Centers and Labs

School of Computing research centers focus on issues ranging from cybersecurity to artificial intelligence.

Each center is headed by a distinguished School of Computing faculty member who harnesses the resources of the school as well as those of external sponsors to conduct a wide range of projects.

From analyzing data from crowdsourcing to predicting outcomes at the C4I & Cyber Center, the school's researchers are working to solve a myriad of real-world challenges.

Doctoral students collaborate with faculty and contribute to the centers’ research by participating in sponsored projects, sharing their work at research conferences, and publishing articles and reports.

Research Centers

Center for Configuration Analytics and Automation (CCAA)

The Center for Configuration Analytics and Automation (CCAA) has been established under the National Science Foundation (NSF) Industry/University Cooperative Research Program (I/UCRC). The center is a multi-university and multi-industry consortium established and led by the University of North Carolina at Charlotte in partnership with George Mason University and a broad membership of industry and government organizations.

The goal of the Center is to build the critical mass of inter-disciplinary academic researchers and industry partners for addressing the current and future challenges of configuration analytics and automation to improve service assurability, security and resiliency of enterprise IT systems, cloud/SDN data centers, and cyber-physical systems by applying innovative analytics and automation.

Center for Secure Information Systems

The Center for Secure Information Systems was created to provide a dedicated environment to encourage the development of expertise in both the theoretical and applied aspects of information systems security. Its scope encompasses information secrecy, integrity, and availability problems in military, civil, and commercial sectors.

Center of Excellence in Command, Control, Communications, Computing, Intelligence, and Cyber

Mason is the nation's first and only civilian university-based entity offering a comprehensive academic and research program in C4I and Cyber Performs research in sensing and fusion, C3 architectures, communications and signal processing, command support and intelligent systems, modeling and simulation, and distributed education and training. Provides a bridge between School of Computing faculty expertise and the needs of government/defense/intelligence information technology users. Conducts active outreach programs to government and industry.

Rapid Prototyping Research Center

The Rapid Prototyping Research Center (RPRC) focuses on providing its Department of Defense sponsors a unique perspective on rapid prototyping that aligns with Section 804 in the FY17 National Defense Authorization Act. Specifically, rather than developing a new system to satisfy intractable problems on the battlefield, the RPRC integrates new technology into existing infrastructure. This unique approach reduces acquisition costs since the sustainment tail is in place. It also reduces the time to field intractable solutions to the battlefield from 10-14 to 1-3 years and provides assurance that the prototype involved is integrated with the latest technology, not dated technology due to lengthy acquisition delivery timelines.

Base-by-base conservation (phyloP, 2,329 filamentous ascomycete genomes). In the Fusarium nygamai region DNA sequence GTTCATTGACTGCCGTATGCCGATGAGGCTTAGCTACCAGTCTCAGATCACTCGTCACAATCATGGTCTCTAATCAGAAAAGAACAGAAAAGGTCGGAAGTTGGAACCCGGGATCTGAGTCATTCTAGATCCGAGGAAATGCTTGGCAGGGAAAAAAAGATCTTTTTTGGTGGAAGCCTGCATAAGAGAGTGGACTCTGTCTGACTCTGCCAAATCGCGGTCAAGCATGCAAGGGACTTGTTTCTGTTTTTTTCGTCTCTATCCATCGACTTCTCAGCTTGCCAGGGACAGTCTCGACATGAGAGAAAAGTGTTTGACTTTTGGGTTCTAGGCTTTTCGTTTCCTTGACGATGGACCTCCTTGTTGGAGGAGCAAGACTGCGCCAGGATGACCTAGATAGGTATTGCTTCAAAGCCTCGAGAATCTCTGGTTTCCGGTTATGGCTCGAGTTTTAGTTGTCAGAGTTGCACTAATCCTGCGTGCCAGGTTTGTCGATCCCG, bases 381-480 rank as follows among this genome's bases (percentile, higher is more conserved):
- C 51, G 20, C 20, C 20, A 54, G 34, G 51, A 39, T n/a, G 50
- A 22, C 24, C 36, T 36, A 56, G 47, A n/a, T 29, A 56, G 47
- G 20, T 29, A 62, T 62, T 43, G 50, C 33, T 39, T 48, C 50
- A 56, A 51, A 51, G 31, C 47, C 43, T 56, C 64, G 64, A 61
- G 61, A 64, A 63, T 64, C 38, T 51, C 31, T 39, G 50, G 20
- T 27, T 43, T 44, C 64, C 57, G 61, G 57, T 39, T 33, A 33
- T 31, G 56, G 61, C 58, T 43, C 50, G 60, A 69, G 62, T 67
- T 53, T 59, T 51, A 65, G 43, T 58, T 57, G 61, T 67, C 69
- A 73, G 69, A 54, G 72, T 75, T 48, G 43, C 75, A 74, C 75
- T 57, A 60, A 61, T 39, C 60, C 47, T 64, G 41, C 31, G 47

Research Laboratories

Computer Vision and Neural Networks Laboratory

Researchers in this lab work on human-computer intelligent interaction, biometrics, data compression and fractal image representations, object recognition, motion analysis and stabilization, attention and control mechanisms, automatic target recognition, and intelligent agents for autonomous navigation.

Living Cyber Innovation Lab (Arlington)

The CCI NoVa Node Living Cyber Innovation Lab will include a 5G testbed for the study of Cyber Physical System (CPS) security research, training, and experiential learning.  

The lab will include autonomous vehicle sensor platforms to study 5G performance and security vulnerabilities. These platforms will support lidar, radar, stereo and night vision cameras that will be deployed on the NoVa Node’s fleet of vehicles to simulate autonomous driving. The vehicles will be used throughout the Northern Virginia Node and may remain in residence at Node partners’ institutions for periods of time to collect data. NoVa Node partners will leverage the NoVa Node 5G testbed in Arlington to analyze data, experiment, and develop new studies. 

The Cyber Living Innovation Lab will include robotic platforms to evaluate 5G performance and security vulnerabilities including the study of 5G’s impact on security of Industry 4.0, and smart manufacturing, and the vulnerability of the supporting power grid.

This facility will also enable students to learn about CPS security, 5G, transportation networks, manufacturing, and power through hands on experience that extends classroom instruction.
Location: Vernon Smith Hall, Arlington